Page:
Erdogan: Turkey would support U.S.-led no-fly zone in Syria
In exclusive interview with NBC News ahead of U.S. trip, the Turkish PM says Assad crossed a red line by using chemical weapons, and called on the U.S. to take further steps.
In an exclusive interview with NBC News Thursday, Prime Minister Tayyip Erdogan said Turkey would support a U.S.-enforced no-fly zone in Syria and warned that Damascus crossed President Barack Obama's "red line" on chemical weapons use long ago.
A no-fly zone to prohibit Syrian military aircraft from hitting rebel targets has been mentioned by American lawmakers as one option the United States could use to put pressure on Syrian President Bashar al-Assad.
"Right from the beginning ... we would say 'Yes," Erdogan said when asked if Turkey, a NATO member that shares its longest border with Syria, would support such action, according to an NBC.com report.
But setting up a no-fly zone would require U.S. air strikes, and possibly forces sent into Syria, at the risk of casualties. There is little chance the United States would undertake that anytime soon, U.S. security officials say.
Still, Erdogan's comments could add pressure on Washington to take action in a two-year revolt that has killed 70,000 people and further destabilized a volatile region.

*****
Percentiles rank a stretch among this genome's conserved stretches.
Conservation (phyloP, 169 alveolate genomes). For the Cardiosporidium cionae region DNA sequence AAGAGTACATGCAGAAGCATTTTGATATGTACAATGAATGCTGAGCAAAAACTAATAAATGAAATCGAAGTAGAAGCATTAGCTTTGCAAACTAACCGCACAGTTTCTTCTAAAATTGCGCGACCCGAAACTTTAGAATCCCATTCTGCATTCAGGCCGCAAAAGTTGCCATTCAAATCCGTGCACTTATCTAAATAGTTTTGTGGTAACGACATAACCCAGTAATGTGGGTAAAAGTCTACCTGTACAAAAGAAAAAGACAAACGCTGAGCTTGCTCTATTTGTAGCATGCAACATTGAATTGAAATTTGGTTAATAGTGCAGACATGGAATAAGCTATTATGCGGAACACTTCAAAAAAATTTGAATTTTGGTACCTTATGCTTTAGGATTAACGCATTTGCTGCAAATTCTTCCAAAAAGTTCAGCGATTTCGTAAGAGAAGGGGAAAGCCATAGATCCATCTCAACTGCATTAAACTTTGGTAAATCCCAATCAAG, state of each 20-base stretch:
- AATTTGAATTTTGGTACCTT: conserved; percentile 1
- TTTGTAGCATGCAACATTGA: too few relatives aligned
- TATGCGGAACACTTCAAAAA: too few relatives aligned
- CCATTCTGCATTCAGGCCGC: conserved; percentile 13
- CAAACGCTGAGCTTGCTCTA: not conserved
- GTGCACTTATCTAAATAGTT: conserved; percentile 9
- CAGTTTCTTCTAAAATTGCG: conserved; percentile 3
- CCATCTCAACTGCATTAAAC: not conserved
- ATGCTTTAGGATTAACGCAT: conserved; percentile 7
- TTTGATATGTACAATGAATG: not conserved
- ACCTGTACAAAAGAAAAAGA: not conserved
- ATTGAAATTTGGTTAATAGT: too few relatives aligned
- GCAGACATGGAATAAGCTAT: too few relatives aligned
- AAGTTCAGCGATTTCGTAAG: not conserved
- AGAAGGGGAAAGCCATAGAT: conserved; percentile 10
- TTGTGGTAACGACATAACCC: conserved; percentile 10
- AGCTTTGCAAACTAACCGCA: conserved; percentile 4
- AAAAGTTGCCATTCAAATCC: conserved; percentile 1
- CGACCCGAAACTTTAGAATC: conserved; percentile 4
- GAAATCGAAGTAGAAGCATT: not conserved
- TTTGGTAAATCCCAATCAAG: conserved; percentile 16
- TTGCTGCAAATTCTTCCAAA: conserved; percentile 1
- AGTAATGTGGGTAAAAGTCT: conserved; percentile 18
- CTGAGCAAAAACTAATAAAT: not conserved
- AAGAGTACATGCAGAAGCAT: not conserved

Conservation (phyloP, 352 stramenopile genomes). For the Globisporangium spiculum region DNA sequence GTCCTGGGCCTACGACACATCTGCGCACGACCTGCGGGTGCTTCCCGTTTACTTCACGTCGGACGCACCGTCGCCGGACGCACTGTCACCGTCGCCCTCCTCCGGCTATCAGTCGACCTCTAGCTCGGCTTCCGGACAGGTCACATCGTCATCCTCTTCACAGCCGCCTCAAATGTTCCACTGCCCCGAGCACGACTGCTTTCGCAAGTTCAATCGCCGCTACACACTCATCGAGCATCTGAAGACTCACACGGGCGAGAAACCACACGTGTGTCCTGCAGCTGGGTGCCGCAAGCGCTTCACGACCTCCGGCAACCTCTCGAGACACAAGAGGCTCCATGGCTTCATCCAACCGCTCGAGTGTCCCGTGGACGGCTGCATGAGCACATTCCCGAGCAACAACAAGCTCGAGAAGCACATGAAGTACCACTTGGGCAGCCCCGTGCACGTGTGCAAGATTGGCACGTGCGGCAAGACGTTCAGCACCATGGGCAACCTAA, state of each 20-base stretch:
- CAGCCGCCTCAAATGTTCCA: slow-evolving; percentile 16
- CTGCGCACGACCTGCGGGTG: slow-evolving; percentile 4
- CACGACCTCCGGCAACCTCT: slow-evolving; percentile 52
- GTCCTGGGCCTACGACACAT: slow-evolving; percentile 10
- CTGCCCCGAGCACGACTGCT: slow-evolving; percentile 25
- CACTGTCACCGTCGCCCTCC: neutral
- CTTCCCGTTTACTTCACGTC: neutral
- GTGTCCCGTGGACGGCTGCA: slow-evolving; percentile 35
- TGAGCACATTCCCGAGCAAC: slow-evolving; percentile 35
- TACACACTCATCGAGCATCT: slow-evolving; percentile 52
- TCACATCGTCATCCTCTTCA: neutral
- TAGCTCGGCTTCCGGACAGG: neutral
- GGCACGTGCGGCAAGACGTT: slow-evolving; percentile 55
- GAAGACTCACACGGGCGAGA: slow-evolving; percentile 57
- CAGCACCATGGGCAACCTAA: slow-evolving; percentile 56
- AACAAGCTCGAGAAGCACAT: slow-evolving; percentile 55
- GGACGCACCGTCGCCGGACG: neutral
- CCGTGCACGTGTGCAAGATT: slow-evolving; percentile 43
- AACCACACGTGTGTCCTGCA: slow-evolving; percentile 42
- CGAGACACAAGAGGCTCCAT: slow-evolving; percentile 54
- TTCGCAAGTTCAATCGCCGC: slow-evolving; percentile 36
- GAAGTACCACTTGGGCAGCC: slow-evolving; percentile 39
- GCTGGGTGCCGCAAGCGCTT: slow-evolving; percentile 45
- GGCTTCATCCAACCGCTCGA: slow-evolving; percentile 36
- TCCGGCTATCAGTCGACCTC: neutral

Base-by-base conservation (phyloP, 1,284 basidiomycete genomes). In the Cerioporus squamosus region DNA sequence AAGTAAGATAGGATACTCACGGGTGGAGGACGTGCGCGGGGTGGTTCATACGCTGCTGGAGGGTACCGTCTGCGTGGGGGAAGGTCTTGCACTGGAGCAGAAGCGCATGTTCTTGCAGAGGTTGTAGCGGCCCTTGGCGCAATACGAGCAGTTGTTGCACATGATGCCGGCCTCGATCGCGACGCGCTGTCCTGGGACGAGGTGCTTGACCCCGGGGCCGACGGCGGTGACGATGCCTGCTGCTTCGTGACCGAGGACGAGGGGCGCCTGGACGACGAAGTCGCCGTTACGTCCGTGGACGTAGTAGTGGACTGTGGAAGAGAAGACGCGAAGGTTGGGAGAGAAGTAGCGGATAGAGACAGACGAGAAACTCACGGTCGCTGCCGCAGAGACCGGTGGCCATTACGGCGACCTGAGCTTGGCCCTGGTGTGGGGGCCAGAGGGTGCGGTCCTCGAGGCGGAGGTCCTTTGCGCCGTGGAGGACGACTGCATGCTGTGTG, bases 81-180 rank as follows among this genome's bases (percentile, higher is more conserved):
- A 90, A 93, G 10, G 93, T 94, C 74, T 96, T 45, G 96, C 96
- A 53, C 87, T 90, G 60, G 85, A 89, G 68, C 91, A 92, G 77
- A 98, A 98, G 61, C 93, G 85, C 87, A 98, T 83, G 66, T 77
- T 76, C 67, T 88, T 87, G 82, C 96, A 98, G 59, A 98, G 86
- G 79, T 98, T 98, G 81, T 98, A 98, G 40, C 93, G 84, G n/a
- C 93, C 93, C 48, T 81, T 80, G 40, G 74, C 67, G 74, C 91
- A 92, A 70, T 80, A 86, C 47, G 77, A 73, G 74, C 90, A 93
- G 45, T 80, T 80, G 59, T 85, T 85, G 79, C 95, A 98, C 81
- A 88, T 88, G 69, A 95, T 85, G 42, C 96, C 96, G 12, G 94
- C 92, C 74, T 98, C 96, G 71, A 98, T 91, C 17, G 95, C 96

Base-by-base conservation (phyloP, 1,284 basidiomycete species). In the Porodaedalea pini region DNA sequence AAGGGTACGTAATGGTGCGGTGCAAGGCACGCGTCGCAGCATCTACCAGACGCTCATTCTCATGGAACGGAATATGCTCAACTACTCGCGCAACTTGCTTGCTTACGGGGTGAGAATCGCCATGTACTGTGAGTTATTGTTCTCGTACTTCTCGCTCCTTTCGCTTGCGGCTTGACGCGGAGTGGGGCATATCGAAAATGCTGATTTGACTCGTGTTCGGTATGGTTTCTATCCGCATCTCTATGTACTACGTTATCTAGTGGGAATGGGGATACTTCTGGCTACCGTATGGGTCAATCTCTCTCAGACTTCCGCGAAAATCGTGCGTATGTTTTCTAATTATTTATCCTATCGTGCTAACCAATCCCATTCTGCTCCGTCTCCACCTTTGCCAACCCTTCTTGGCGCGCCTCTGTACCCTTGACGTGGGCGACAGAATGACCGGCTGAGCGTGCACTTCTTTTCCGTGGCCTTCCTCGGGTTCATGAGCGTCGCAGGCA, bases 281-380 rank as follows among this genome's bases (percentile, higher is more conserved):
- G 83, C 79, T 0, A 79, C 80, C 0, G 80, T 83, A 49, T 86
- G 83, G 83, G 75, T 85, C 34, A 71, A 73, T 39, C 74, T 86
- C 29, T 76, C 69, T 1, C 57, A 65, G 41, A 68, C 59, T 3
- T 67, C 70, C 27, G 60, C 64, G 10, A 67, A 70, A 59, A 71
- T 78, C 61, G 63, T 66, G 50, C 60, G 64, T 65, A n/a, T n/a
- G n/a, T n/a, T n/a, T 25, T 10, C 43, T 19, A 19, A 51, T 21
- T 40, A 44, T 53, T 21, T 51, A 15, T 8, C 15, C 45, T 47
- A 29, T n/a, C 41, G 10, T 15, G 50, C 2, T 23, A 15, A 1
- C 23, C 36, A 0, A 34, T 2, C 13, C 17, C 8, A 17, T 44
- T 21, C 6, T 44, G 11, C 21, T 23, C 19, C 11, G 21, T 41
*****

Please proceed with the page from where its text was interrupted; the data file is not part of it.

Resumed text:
Erdogan also said Assad has fired missiles with chemical weapons at his opponents, crossing Obama's so-called red line a "long time ago."
Obama said in August he views the use of chemical weapons in Syria as a "red line." But, wary of the false intelligence used to justify the 2003 war in Iraq, the United States says it wants proof before taking any action.
"It is clear that the regime has used chemical weapons and missiles. They used about 200 missiles, according to our intelligence," Erdogan said in the interview with the U.S. television news outlet.
The Turkish leader did not make clear whether Turkey believed that all 200 missiles carried chemical weapons and said his government had not determined whether sarin gas was used.
"There are different sizes missiles. And then there are deaths caused by these missiles. And there are burns, you know, serious burns and chemical reactions," Erdogan told the network when asked what evidence Turkey had.
"And there are patients who are brought to our hospitals who were wounded by these chemical weapons," he added.
"You can see who is affected by chemical missiles by their burns," said Erdogan, who told NBC that Turkey would share intelligence with the United Nations Security Council.
Obama is set to meet with Erdogan in Washington on May 16.
Assad's forces and opposing rebels have accused each other of using chemical weapons. Erdogan told NBC he doubted Assad's opponents have used such weapons because they lacked access to them.
Turkey's state-run Anatolian news agency said earlier on Thursday that the country has sent eight experts to the border with Syria to test wounded victims of the country's civil war for traces of chemical and biological weapons.